I hardly need to talk about the main plot. The Slime Beast of the first novel is dead and gone, melted to nothing by Gavin Royle's flame-gun, but not quickly enough to prevent a jellyfish-like egg from being laid. How it was conceived I have no idea, but it hatches during the prologue and is all ready to follow in the webbed footsteps of its murderous mother by the time Gavin Royle returns to the Wash for the first time since the events of 1976.
Why he comes back, with his family, is more of that nostalgia. His wife Liz, the Liz Beck of the first book, wants their daughter Amy to see the blockhouse where she was conceived, a mildly creepy notion but a way to prompt a family trip to the Wash. The fourth in the party is Tim Tranter, Amy's poor excuse for a boyfriend who, in the author's most egregious omission, is not torn apart and eaten by the Slime Beast. I wanted that to happen so badly that I felt cheated when young Tim removes himself from the story by simply walking away and catching some form of public transport back to Leeds.
Whatever the reason, it's surely the higher power of plot convenience that prompts Gavin to return just as the spawn of the creature he killed is ready to reprise its rampage. It really is cheap to frame a novel around such an outrageous coincidence, but then 'The Slime Beast' was one of the most unashamed of the rides that Smith conjured into being back in the heyday of British pulp horror paperbacks and this sequel follows very much in the same vein. To suggest eighty or ninety books later, that the character motivations are a little more grounded in reality doesn't say a heck of a lot. This isn't that sort of book.
Really it's two stories in one, just like its forebear.
The obvious one is the monster movie, in which the spawn of the Slime Beast does pretty much what its mother did four decades earlier. Tradition suggests that the new monster be bigger and better than the old monster and there's a little nod to that here but without being unreasonable. Junior is just a little more self-aware and a little trickier to track. It's still a starving chomp machine with serious cravings for human flesh and the quest to destroy it isn't too far removed from the one that took down its mother.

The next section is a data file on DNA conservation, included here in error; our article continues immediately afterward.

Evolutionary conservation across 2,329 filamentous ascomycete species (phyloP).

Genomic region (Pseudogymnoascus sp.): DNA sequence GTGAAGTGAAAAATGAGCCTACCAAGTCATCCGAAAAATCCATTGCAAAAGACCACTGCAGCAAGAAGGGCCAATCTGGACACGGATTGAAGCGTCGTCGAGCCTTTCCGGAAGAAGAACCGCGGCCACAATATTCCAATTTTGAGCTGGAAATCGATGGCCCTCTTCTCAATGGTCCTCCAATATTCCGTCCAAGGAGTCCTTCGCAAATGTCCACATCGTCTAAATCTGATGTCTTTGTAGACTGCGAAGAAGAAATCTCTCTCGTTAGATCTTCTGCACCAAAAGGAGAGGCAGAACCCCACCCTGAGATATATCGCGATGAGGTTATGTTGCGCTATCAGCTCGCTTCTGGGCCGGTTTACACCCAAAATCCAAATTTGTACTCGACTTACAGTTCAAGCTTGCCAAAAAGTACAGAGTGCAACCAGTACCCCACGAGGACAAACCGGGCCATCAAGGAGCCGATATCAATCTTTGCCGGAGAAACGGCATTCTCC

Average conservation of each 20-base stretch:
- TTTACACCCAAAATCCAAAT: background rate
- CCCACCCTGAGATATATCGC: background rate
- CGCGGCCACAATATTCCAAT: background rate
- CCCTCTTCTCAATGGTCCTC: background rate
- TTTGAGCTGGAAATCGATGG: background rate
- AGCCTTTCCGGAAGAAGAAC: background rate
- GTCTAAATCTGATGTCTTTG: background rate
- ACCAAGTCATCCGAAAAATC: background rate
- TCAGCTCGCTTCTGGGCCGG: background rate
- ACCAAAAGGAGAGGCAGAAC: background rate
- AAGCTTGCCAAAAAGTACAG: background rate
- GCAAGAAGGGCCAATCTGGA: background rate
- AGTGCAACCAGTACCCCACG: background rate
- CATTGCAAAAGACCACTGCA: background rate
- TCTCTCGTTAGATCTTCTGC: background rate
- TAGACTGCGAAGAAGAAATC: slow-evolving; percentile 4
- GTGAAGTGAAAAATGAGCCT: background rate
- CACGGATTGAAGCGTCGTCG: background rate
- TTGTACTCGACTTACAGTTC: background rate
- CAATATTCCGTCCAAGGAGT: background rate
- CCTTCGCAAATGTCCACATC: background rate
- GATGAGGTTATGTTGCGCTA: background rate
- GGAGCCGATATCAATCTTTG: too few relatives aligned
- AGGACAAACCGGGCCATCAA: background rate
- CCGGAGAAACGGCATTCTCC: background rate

The other is what's going on in the background, which is painted with less broad strokes and with more deliberate intent this time out. Smith may have known the area and some its traditions, but he wasn't a good enough writer in 1976 to detail that in more than a general sweep. Forty years on, he's lived in the countryside for most of his life, he's been writing about it for a living for decades and, a hundred books into his career, he knows a lot more about how to put it onto the page.
I know Smith can write better than this because I've read better books by him, but I can forgive that to a degree because I realise that he adopted some of the simpler style of his early career for this one and that does feel highly appropriate for something so clearly nostalgic.
In 1976, readers would have picked up a copy of 'The Slime Beast' on a whim from their local newsagent, bookshop or any other outlet that might stock cheap paperbacks, perhaps to read on the train to work. Forty years later, nobody publishes cheap paperbacks any more, the only books you can buy that easily are thoroughly mainstream and commuters are more likely to be lost in their phone than in a paperback.
This slim volume is a nostalgic look back to another time, for the reader as much as the countryside folk detailed within it. On that front, it works surprisingly well. ~~ Hal C F Astell